[Editor’s Note: Amy Uelmen is a lecturer at Georgetown Law School, and has been living in a Focolare community house since 1995. She is the co-author of Focolare: Living a Spirituality of Unity in the United States (New City Press, 2011), which was written with Thomas Masters. She spoke to Charles Camosy about celibacy in the Catholic Church today, and how it is lived by the Church’s different members]
Camosy: You are not exactly a nun, but have taken similar vows, right?
Uelmen: Yes, within the Focolare Movement the vocational path of the “focolarini” includes living in community, and our community life is supported by the three traditional vows, poverty, chastity and obedience. These may be taken perpetually only after a substantial period of personal and communal discernment.
We can be a little bit hard to peg. My favorite definition of our form of life came from an agnostic friend who described our community house as a “nomadic, cosmopolitan monastery.” We are available to move for the needs of the community throughout the world, and we hope to keep our houses international and intercultural, as much as possible.
We do not dress in habits, we tend to work within our own professions, and married people (who live with their own families) also have an essential role in our communities. But the way that we accompany each other in the spiritual journey could be analogous to some forms of monastic life.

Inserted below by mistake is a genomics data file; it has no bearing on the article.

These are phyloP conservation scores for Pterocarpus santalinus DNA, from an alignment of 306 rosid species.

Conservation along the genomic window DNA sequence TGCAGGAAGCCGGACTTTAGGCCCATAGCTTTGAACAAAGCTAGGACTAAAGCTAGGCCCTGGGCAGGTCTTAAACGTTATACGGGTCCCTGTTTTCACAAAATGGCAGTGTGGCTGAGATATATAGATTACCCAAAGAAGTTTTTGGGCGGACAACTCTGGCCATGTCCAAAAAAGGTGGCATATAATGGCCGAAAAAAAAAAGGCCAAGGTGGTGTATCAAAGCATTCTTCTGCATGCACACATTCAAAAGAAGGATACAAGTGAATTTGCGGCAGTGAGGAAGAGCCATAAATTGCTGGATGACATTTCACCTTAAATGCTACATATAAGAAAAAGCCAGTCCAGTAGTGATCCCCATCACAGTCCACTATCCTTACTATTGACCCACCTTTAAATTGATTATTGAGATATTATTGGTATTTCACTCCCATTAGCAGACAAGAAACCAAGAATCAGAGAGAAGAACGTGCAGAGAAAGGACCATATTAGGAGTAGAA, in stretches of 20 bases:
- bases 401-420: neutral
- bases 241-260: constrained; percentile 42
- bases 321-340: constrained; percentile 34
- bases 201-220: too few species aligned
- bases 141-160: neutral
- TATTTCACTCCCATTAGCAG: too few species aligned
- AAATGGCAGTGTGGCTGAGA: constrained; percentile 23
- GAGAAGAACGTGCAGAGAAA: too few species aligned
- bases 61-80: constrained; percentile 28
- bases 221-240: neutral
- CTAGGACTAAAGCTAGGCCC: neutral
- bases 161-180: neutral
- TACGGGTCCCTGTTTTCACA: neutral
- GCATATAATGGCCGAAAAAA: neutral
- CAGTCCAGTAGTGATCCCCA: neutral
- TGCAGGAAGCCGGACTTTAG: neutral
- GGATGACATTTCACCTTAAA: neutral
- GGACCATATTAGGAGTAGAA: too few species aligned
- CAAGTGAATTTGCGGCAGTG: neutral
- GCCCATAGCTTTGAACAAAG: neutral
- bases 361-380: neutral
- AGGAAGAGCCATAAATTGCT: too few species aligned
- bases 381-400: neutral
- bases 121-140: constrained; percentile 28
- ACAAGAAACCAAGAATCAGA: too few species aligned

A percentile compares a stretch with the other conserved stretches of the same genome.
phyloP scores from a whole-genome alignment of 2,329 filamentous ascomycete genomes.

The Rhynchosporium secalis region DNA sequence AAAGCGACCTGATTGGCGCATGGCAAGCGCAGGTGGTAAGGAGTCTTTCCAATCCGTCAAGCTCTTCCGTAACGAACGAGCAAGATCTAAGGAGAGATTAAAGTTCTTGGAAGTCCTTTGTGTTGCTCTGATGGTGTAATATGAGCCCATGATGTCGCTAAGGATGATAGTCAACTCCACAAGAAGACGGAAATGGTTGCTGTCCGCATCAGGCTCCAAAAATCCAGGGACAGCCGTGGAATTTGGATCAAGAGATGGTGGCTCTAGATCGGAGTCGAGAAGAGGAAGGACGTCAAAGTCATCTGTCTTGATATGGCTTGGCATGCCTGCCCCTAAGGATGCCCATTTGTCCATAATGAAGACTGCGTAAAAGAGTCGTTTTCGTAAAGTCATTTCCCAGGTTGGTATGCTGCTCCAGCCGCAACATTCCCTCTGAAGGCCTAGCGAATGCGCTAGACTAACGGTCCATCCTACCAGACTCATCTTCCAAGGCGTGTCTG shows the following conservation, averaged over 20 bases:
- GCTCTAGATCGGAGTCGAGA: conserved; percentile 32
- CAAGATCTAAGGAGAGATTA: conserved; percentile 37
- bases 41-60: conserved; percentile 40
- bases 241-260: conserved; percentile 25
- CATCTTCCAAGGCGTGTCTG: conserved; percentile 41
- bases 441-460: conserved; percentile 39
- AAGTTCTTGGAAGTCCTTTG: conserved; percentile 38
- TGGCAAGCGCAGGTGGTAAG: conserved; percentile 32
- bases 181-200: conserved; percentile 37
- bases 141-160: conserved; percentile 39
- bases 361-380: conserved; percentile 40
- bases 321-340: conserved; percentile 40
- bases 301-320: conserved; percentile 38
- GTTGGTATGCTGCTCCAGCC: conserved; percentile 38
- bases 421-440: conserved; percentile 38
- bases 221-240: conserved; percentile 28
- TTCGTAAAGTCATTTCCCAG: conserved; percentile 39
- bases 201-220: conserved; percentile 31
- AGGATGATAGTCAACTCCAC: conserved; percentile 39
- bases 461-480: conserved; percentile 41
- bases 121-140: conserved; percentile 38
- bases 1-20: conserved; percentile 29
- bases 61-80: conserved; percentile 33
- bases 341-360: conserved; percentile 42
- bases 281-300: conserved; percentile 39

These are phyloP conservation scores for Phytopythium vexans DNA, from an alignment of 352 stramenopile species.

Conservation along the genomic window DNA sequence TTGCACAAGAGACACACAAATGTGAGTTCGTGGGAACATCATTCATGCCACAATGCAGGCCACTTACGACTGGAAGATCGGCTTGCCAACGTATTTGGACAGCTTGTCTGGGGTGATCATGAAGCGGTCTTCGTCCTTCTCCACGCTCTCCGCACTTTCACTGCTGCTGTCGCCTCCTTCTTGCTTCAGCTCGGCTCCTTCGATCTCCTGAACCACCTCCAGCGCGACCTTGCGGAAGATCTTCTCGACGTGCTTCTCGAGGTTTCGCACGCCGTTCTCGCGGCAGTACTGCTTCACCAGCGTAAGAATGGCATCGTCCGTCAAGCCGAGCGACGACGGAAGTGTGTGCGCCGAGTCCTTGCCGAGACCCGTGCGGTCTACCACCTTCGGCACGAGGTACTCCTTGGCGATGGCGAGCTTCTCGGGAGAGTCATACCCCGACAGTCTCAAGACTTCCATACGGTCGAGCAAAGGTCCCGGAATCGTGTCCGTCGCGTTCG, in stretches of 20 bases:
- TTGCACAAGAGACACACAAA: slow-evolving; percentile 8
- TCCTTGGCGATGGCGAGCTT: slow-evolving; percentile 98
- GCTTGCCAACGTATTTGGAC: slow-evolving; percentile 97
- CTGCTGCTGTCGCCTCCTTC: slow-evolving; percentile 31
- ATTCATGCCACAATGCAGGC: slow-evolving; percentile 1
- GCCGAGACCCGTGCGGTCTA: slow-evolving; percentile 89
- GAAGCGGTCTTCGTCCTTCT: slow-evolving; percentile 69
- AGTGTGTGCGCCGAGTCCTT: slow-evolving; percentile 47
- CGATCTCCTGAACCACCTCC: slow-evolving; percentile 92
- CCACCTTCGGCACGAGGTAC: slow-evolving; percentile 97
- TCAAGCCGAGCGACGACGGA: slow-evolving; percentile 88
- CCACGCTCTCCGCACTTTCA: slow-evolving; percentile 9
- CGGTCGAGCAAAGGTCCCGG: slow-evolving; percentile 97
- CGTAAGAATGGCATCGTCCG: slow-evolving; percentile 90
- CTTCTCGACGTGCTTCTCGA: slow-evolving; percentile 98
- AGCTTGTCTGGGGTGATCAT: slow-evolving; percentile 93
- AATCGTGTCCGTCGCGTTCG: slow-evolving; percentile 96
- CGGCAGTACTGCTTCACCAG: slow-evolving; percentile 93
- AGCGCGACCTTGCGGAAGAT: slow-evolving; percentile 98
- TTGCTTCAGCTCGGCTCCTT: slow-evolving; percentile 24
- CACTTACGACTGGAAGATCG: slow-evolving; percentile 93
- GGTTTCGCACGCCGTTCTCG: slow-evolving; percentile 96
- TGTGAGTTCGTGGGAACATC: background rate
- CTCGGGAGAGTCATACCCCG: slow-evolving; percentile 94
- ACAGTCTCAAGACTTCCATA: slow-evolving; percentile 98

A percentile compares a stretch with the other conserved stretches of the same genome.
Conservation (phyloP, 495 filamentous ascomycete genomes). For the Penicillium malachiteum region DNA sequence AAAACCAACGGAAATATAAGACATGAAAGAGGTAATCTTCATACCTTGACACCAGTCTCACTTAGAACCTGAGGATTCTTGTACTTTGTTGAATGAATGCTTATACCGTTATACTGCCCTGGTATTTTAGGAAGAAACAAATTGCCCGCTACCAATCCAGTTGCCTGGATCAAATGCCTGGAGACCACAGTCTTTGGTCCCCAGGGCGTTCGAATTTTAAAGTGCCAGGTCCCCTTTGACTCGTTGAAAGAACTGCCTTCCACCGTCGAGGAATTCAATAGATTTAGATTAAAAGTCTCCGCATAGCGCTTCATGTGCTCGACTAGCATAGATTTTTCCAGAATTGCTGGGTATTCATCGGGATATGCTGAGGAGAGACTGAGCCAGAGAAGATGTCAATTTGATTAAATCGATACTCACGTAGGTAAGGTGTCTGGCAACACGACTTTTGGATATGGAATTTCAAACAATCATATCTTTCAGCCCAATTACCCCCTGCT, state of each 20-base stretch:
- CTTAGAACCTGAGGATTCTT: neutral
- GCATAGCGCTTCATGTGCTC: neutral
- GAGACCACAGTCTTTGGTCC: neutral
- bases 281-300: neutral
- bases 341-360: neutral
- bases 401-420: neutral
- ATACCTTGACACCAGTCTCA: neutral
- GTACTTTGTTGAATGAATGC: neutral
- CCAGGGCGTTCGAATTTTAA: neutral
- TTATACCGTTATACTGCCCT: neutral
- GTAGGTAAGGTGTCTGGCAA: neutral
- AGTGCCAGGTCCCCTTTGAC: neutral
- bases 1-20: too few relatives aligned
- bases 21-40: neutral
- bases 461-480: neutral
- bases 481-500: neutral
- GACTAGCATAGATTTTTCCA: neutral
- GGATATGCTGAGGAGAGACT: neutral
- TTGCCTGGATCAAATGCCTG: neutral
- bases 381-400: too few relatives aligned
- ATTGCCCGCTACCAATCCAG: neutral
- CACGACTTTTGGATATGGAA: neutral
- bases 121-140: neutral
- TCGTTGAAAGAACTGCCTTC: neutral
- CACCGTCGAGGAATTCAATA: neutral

You are a lawyer and a law professor. How did someone like you end up living in a community with vows of poverty, chastity and obedience? Isn’t that a little bit unusual for your career path?
As long as I can remember I have been drawn to a radical interpretation of the Gospel. When I was about 9 and my sister was about 11, we emerged from Sunday Mass after hearing “Go, sell what you possess and give to the poor.” (Mk. 10:21). We grilled our parents: “So why don’t we do that? Let’s sell the car, we could walk to the mini-market for food, and we could all take the bus to work and school. And the dishwasher — we don’t really need that, right?” My parents were less enthusiastic about our plans, and perhaps that was my first clue that not everyone has the same interpretive instincts when it comes to this passage.
With the help of the Focolare spirituality, my childhood and teenage years in suburban Los Angeles were marked by an effort to swim against the tide of the consumeristic society that surrounded me. Perhaps this is what also prepared me to “receive” an invitation not to marry “for the sake of the kingdom of heaven.” (Mt. 19:12).
During my first year of college I found myself unexpectedly attracted to what for me was the palpable presence of Christ in the form of community life particular to the Focolare. I had spent a week in our community in upstate New York, Mariapolis Luminosa, helping with concrete tasks like folding sheets and chopping carrots. I was shocked by how much fun it was, and found myself asking: “How can chopping carrots feel so sacred?”
Shortly after I broke off a recent dating relationship, I found myself in the story of the rich young man of the Gospel: Jesus looked at me with love and asked if I wanted to stay with him. (Mk. 10:21) Not wanting to walk away sad, I said an initial yes, but then spent the next six months wrestling with God because I had always imagined myself as a person who would marry.
I think a lot of people would find the idea extremely challenging.
I can’t remember what exactly helped me to settle into the idea, but as I gave the process of formation to community life a chance, I became increasingly comfortable and experienced a sense of interior freedom and joy.